Born in a working class family on 12th November 1840, François Auguste RenéRodin was a French sculptor. Although his training was traditional, he is considered as Father of Modern sculpture even equated to Michelangelo. His desire for academic recognition, eye for anatomical structures and his genius made him world famous, inspiring sculptors and artists even today. He shifted the focus from mythology and allegory to realism. Individual character, their physicality and expression were the central themes of most of his work. He was criticised during his time for his work and even had to deal with poverty till late1870s, but his dedication helped him win the prestigious Légion d'Honneur.
Rodin was second child of his parents. As a near sighted child, he faced great difficulty in studies and took to drawing as an escape. At the 14 he enrolled in Petite École, a school specialising in art and mathematics. There stress was given on development of personality and drawing from recollections.
He was thrice rejected from the École des Beaux-Arts, which might be due to the prevalent neoclassical taste of the judges. This disheartened Rodin but it is also considered as an escape from the clutches of the Neo classical arts.
Rodin started to earn his living by working as a craftsman. He produced ornaments and decorative objects during this time. He joined catholic order after death of his elder sister in 1862. Head of congregation Peter Julian Eymard recognised his talent and encouraged him to continue with sculpture.
In 1866, Rodin had a child with Rose Beuret, his life long companion whom he married in last years of both of their lives after 53 years of relationship. He had several mistresses during his lifetime.
Working as an assistant of Albert Ernest Carrier Belleuse gave him an opportunity to work on ornamentation of Brussels Stock Exchange. This association ended with them having strained relations.
During his stay in Brussels, he acquired new skills and experience, but due to lack of funds, most of his work was left unseen at that time. In 1875, after getting some money from salons, he, along with Rose, travelled to Italy. The works of Donatello and Michelangelo gave him a new direction. The effect was visible on his later works. Rodin himself claimed thatMichelangelo has freed him from academic sculpture.
He faced criticism for his sculpture ‘The Age of Bronze’, with allegations of sculptural cheating. The effect of this was seen on his later works as they were rarely the size of real life after that.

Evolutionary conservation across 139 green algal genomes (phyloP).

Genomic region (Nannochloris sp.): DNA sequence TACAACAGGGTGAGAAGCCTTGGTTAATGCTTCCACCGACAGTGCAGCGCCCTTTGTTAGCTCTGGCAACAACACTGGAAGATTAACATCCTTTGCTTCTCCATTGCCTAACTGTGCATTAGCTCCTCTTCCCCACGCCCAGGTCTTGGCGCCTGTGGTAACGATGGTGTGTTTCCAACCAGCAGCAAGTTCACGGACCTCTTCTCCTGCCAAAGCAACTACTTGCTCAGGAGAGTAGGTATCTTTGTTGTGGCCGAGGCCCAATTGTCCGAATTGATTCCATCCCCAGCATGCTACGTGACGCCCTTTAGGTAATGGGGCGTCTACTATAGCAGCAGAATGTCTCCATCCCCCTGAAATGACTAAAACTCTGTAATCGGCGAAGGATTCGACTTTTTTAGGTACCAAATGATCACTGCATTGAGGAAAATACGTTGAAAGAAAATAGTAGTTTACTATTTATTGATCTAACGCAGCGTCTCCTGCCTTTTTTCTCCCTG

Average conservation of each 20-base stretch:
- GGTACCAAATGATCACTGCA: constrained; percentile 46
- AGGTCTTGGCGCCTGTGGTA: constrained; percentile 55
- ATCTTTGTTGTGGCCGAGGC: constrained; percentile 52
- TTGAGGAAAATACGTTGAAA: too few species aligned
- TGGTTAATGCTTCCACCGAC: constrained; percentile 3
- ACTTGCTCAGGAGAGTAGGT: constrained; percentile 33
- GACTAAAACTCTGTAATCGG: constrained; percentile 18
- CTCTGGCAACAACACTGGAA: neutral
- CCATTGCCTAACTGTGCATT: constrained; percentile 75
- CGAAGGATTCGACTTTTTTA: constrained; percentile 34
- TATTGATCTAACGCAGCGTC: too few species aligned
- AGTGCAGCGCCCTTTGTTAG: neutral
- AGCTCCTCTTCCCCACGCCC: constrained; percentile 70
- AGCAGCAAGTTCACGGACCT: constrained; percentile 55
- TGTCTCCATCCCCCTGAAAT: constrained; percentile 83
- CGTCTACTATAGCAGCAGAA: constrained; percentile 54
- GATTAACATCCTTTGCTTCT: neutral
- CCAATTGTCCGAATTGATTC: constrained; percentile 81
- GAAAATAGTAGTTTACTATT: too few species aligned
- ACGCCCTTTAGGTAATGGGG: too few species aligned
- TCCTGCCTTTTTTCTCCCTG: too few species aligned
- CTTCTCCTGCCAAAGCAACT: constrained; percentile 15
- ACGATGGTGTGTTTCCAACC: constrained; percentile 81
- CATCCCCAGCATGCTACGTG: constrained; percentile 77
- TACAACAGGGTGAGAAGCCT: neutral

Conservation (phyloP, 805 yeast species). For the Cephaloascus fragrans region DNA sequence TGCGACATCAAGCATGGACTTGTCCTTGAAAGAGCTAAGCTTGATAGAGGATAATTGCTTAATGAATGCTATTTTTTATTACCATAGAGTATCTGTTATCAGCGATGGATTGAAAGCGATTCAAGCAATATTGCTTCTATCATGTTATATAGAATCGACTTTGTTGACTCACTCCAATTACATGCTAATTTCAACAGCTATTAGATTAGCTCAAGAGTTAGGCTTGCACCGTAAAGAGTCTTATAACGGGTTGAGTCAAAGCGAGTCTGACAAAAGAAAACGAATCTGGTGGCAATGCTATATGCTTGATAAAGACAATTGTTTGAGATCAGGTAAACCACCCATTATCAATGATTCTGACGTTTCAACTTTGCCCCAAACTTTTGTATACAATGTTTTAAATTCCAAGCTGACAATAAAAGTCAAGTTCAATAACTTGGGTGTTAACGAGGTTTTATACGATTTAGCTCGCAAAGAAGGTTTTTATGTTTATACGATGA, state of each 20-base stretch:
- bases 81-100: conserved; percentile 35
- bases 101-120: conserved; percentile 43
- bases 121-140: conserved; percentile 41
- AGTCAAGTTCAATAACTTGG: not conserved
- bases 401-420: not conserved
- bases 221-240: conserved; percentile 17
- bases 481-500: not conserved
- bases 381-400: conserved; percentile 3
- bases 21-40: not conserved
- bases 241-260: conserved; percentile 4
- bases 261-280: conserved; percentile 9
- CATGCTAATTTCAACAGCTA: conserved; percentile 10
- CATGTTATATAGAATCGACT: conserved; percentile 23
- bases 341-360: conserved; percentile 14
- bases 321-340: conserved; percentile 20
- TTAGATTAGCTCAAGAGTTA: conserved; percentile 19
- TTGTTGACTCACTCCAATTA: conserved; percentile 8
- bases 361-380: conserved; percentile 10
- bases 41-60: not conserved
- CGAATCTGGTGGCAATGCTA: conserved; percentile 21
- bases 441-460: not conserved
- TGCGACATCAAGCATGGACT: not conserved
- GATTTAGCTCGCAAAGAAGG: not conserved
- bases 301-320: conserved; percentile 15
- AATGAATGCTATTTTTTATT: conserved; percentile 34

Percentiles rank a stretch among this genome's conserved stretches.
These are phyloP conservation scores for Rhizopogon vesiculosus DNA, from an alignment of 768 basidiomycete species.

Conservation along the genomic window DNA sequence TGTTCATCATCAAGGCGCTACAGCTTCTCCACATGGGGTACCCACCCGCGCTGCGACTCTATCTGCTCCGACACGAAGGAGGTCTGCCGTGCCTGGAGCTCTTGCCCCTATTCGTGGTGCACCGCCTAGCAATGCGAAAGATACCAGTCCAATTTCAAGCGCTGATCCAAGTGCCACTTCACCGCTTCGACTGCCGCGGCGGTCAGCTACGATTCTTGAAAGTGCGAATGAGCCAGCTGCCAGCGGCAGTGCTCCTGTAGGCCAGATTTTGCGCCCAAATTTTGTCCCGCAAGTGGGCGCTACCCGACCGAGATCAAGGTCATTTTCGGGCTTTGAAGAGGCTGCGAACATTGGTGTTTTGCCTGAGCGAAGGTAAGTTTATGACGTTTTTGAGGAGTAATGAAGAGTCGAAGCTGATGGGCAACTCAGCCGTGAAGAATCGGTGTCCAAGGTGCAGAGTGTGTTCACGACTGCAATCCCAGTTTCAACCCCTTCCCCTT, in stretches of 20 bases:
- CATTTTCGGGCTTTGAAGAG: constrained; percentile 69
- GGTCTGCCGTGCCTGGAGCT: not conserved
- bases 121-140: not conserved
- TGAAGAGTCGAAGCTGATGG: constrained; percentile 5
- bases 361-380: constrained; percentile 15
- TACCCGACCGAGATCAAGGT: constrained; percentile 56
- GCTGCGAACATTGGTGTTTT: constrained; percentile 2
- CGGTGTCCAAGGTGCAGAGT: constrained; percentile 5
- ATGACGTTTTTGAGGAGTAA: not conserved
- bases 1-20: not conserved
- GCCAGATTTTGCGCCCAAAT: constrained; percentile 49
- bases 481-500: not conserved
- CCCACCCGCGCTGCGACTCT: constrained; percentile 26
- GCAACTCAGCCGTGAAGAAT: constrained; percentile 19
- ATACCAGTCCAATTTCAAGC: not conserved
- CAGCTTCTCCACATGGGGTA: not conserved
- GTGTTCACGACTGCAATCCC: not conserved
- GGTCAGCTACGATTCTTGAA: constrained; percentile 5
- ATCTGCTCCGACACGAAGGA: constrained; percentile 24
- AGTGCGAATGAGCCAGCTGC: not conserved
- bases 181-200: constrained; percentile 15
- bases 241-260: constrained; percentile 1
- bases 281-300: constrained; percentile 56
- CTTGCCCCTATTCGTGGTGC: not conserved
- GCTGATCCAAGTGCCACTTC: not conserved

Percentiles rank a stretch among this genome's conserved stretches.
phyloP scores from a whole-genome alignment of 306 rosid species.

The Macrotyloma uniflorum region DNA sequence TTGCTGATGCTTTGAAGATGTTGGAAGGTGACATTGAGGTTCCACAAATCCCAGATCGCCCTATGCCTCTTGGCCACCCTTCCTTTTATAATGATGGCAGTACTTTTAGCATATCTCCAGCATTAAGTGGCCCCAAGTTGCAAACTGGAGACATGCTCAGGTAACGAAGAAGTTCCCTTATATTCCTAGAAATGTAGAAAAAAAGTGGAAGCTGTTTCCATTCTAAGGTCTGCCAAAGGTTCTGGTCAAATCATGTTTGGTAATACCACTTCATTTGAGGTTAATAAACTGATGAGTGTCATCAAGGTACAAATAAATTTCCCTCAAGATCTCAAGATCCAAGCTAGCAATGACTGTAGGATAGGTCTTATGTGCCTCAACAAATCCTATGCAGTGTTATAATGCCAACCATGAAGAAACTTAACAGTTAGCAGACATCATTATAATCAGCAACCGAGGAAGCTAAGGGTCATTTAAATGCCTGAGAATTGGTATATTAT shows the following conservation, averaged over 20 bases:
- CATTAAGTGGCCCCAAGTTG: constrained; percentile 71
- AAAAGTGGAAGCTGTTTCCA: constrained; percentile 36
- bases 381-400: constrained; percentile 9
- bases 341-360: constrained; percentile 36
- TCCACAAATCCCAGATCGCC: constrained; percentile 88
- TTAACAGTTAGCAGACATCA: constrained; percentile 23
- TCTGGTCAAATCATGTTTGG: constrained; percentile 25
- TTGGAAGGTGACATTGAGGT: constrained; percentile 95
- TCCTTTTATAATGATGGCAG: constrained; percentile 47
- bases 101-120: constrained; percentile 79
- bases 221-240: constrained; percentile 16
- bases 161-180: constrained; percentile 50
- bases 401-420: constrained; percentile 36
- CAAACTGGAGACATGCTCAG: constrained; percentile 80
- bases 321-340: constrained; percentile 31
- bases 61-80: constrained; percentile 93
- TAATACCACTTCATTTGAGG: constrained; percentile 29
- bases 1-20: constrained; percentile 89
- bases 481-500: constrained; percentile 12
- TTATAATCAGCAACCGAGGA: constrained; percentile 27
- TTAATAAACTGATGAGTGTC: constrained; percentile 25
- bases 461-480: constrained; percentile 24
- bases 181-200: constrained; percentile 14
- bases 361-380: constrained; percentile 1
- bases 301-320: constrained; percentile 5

In 1877, he returned to Paris to his son after six years. Personal hardships still accompanied him.
Death of his mother, his senile and blind father, health issues with his son and no luck with commissions, although his work was artistically acclaimed. In 1880, he joined porcelain factory as designer, a job offered to him byAlbert Ernest Carrier Belleuse.
During this period his artistic influence grew and he was frequently invited to Paris salons. There his work was recognised by various Government Ministers. The meeting with the Undersecretary of the Ministry of Fine Arts gave him the artistic independence he long sought.
He got an opportunity to create a portal for the Museum of Decorative Arts. Although the museum was never build, the advance payment for this project took care of the fiscal constraints he has faced till then. Some of his great works like The Gates of Hell, The Thinker and The Kiss were made during this time.
In 1883, Rodin met Camille Claudel, an 18 year old young sculptor. She is described as woman genius and was an inspiration for many of Rodin’s works. Their affair was turbulent and so intense that caught the eye of the entire nation.Camilleended the intimate relationship between them in 1892. Due to the gender biased censorship and lack of support form her family, she was still dependent on Rodin for funds. It is alleged that because of this Rodin was able to to take credit of the work of Camille. The relationship finally ended in 1898 when Camille suffering nervous breakdown and was institutionalised. She spent rest of her life in captivity.
By 1900s, Rodin had become one of the most famous artists of his time, with his work being exhibited throughout Europe and United States. Such was his popularity that in 1908 king Edward VII of England visited his workshop.
Rodin wished to give permanence to his work, so he negotiated with the French Government to designate Hotel Biron as future Musee Rodin in exchange for his entire collection. This museum still has most of Rodin’s works.
Rodin had attained expertise in movement and anatomy. It is said that models used to roam in his studio while he was making their sketches, sometimes even without picking up the pencil and with eyes constantly on the model.
Some of the most famous work of Rodin are The Age of Bronze, The Gates of Hell, The Thinker and The Kiss.
The Age of Bronze was initially known as The Vanquished. The structural anatomy was so precise that it was alleged that a live model was used to create the cast. Rodin described it as a man arising from nature. The sculpture depicted a man who is suffering and yet has hope for the future.
The Gates of Hell is an unfinished sculpture on which Rodin worked for almost four decades. Originally it was to be similar to the gates of Paradise by Lorenzo Ghiberti, but the visit to London and works of Dante and William Blake inspired Rodin so much that he transformed the gates so that they reveal a universe of convulsed forms tormented by love pain and death.
The Thinker was used as the Rodin’s epitaph according to his desire. It was even used as Google Doodle on the 172th birthday of Rodin.
In the gardens of the Rodin museum, Paris, France.
The Kiss is one of the most famous sculpture of Rodin. Such was its popularity that Rodin got a contract to produce smaller copies in bronze. It is said that it was inspired by Camille Claudel.